December issue 2010
Unleashing Change in Pakistan
Some say that Pakistan is exploding. Some call it the most dangerous place in the world without realizing that they are three times more likely to die in a car accident in the United States than to be killed in a bomb blast in Pakistan. Make no mistake, Pakistan is exploding. It is exploding with opportunity.
– Monis Rahman, TiECon 2010, Lahore, Pakistan
On October 29, 2010, entrepreneurs and business leaders from around Pakistan (and several from Silicon Valley) flocked to the historical and culturally rich city of Lahore. They came to Lahore not to sight-see, though that was indeed one of the attractive by-products of the visit. Instead they came here for the second annualTiECon 2010 business conference.
TiE is a global non-profit organisation headquartered in Silicon Valley. The underlying mission of TiE is to promote entrepreneurship and business leadership through mentorship and business networking. TiE has 56 chapters around the world, with three chapters in Pakistan: Karachi, Lahore and Islamabad.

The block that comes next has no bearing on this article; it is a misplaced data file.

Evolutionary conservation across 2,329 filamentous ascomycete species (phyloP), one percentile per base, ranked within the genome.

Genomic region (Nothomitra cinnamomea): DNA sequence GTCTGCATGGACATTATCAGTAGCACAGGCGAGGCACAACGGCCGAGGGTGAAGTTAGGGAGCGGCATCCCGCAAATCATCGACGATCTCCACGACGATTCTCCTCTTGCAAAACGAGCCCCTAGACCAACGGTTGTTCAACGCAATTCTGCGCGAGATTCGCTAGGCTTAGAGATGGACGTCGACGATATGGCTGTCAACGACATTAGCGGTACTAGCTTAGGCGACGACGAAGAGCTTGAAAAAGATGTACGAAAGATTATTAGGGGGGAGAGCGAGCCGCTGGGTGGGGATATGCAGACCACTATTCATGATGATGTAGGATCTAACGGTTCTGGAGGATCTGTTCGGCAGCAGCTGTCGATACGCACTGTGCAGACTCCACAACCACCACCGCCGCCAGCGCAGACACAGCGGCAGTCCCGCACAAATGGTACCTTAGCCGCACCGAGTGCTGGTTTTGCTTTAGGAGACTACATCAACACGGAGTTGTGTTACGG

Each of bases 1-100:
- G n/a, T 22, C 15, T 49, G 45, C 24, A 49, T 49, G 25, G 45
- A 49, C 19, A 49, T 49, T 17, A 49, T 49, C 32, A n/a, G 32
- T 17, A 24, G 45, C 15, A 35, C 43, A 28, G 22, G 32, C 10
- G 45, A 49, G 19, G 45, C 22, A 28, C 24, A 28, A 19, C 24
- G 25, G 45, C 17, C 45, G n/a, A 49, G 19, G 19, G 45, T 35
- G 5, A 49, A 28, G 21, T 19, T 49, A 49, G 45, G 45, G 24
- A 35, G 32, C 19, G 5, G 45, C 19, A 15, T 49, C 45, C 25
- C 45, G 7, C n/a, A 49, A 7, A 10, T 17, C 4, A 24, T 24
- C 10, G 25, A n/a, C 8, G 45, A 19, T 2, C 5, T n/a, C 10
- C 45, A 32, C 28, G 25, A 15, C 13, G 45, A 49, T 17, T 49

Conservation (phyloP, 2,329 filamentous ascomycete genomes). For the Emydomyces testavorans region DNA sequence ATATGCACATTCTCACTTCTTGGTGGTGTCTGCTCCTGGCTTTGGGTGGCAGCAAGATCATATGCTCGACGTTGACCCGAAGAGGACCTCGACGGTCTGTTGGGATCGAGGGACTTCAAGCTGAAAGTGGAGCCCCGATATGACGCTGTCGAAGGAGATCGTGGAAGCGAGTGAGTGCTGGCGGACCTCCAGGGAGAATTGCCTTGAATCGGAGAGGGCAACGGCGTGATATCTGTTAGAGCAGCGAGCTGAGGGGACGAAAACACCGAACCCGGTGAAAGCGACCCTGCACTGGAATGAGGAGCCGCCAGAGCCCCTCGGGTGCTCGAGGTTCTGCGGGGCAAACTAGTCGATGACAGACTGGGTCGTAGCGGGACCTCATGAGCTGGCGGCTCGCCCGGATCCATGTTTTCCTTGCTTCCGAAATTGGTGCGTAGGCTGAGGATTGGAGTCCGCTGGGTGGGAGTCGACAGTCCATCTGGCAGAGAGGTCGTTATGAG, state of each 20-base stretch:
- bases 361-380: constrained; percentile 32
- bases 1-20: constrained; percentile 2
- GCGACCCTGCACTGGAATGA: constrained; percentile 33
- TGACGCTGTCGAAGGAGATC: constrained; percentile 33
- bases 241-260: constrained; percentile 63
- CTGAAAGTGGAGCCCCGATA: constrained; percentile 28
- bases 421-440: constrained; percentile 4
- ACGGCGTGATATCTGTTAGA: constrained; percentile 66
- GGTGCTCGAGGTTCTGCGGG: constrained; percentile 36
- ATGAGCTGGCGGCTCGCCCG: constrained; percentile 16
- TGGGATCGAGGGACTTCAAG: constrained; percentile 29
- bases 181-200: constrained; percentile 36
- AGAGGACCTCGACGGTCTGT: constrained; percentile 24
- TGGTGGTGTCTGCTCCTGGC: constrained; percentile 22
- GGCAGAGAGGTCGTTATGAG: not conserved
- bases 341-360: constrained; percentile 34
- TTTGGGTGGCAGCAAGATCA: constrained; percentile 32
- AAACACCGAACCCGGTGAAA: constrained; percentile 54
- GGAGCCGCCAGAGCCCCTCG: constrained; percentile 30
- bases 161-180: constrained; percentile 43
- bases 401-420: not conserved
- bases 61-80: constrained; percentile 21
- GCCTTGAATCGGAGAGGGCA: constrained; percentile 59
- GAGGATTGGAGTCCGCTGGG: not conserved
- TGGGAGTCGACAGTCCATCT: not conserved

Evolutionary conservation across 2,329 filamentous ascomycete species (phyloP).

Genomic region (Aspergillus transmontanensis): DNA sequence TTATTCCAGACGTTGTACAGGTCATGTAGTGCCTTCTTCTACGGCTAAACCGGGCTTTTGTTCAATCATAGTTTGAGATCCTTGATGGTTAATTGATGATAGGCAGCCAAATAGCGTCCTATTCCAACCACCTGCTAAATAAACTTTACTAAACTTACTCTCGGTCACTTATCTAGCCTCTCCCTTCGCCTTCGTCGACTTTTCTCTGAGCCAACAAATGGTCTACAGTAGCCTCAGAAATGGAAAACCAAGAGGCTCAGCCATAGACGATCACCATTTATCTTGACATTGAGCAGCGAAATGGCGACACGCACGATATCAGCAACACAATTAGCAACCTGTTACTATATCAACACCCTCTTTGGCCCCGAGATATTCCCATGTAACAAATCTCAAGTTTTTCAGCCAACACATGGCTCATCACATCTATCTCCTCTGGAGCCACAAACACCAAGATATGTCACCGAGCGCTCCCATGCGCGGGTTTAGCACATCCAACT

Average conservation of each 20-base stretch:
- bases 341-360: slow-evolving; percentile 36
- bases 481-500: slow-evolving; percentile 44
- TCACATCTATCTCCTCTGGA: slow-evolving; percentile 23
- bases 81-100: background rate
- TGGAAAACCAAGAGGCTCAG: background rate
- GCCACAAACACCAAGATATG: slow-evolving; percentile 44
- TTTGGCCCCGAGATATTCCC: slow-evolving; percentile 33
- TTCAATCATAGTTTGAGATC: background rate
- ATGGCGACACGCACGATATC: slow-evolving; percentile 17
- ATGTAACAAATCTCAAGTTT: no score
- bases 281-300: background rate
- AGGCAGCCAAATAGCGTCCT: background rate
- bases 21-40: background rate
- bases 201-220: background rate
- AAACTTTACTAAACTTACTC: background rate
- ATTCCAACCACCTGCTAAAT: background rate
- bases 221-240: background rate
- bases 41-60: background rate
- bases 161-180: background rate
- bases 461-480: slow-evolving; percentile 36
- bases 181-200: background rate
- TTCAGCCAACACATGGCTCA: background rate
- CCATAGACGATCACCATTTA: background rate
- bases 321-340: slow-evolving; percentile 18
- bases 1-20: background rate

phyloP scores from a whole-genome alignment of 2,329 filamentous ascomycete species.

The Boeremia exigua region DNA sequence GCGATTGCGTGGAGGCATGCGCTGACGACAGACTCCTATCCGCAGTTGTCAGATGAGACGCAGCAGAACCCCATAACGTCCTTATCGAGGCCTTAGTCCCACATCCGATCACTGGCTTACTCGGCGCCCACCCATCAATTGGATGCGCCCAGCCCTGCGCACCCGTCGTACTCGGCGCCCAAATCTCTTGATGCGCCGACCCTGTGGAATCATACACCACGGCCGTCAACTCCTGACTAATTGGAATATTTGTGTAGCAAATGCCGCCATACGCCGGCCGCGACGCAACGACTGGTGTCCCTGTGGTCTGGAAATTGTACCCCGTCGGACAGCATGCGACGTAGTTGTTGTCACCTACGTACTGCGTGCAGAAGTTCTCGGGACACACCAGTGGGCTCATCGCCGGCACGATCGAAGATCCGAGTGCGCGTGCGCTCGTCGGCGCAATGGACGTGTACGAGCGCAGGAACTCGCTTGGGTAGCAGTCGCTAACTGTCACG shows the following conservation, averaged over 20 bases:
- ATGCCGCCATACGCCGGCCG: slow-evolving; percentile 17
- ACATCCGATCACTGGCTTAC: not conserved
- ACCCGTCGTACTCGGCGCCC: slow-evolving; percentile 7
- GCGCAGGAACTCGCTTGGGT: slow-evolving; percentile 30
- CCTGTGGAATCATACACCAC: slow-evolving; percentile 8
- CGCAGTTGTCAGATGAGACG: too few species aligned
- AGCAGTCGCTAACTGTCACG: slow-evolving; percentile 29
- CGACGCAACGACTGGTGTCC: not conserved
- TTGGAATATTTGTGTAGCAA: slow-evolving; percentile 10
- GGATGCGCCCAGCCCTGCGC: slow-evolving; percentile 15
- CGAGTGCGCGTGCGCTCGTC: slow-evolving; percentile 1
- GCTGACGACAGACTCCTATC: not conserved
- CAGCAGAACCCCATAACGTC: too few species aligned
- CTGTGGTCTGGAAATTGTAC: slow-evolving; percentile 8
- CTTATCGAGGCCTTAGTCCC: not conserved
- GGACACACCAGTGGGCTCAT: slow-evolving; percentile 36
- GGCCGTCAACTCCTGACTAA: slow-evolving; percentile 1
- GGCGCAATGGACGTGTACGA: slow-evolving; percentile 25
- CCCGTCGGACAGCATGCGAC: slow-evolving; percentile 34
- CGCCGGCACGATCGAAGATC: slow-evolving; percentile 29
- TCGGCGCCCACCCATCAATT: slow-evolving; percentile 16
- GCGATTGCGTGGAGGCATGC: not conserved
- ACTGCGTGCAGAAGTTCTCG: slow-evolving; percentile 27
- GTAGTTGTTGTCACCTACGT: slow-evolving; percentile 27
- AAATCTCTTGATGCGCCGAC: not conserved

The conference was keynoted by several notable business and political leaders of Pakistan. They included Punjab’s chief minister, Shahbaz Sharif, the chairman of DESCON, Razzak Dawood, the former governor of the State Bank of Pakistan Dr Ishrat Husain (and now dean and director of the Institute of Business Administration) and the lone political warrior and social entrepreneur Imran Khan. The event curator was Monis Rahman, who is the CEO and chairman of Naseeb Networks and Rozee.pk. Syed Babar Ali, the prominent industrialist and philanthropist from Lahore, was the conference chairperson.
And despite the multitude of crises in Pakistan and the innumerable challenges in front of the country, an incredible sense of hope and optimism pervaded the messages and discussions offered at the conference. The conference was a call to action for business leaders and young entrepreneurs. It seemed that the common theme was this: “There is much work to be done. Are you prepared to do it?”
In his opening address, Monis stated: “Pakistan is the fastest growing country of mobile subscribers according to Morgan Stanley. It was the third fastest growing country of Internet users. We are blessed with a fertile land that has the potential of being the bread basket for the entire region. Most importantly Pakistan’s 180 Million people have the potential of becoming economic growth engines.” You can watch Monis’s talk below.
From my perspective as a delegate to the conference, I was impressed with the high level of organisation and overall professionalism that I experienced throughout the day. Overall the event was at par with many of the conferences I have been involved with in Silicon Valley.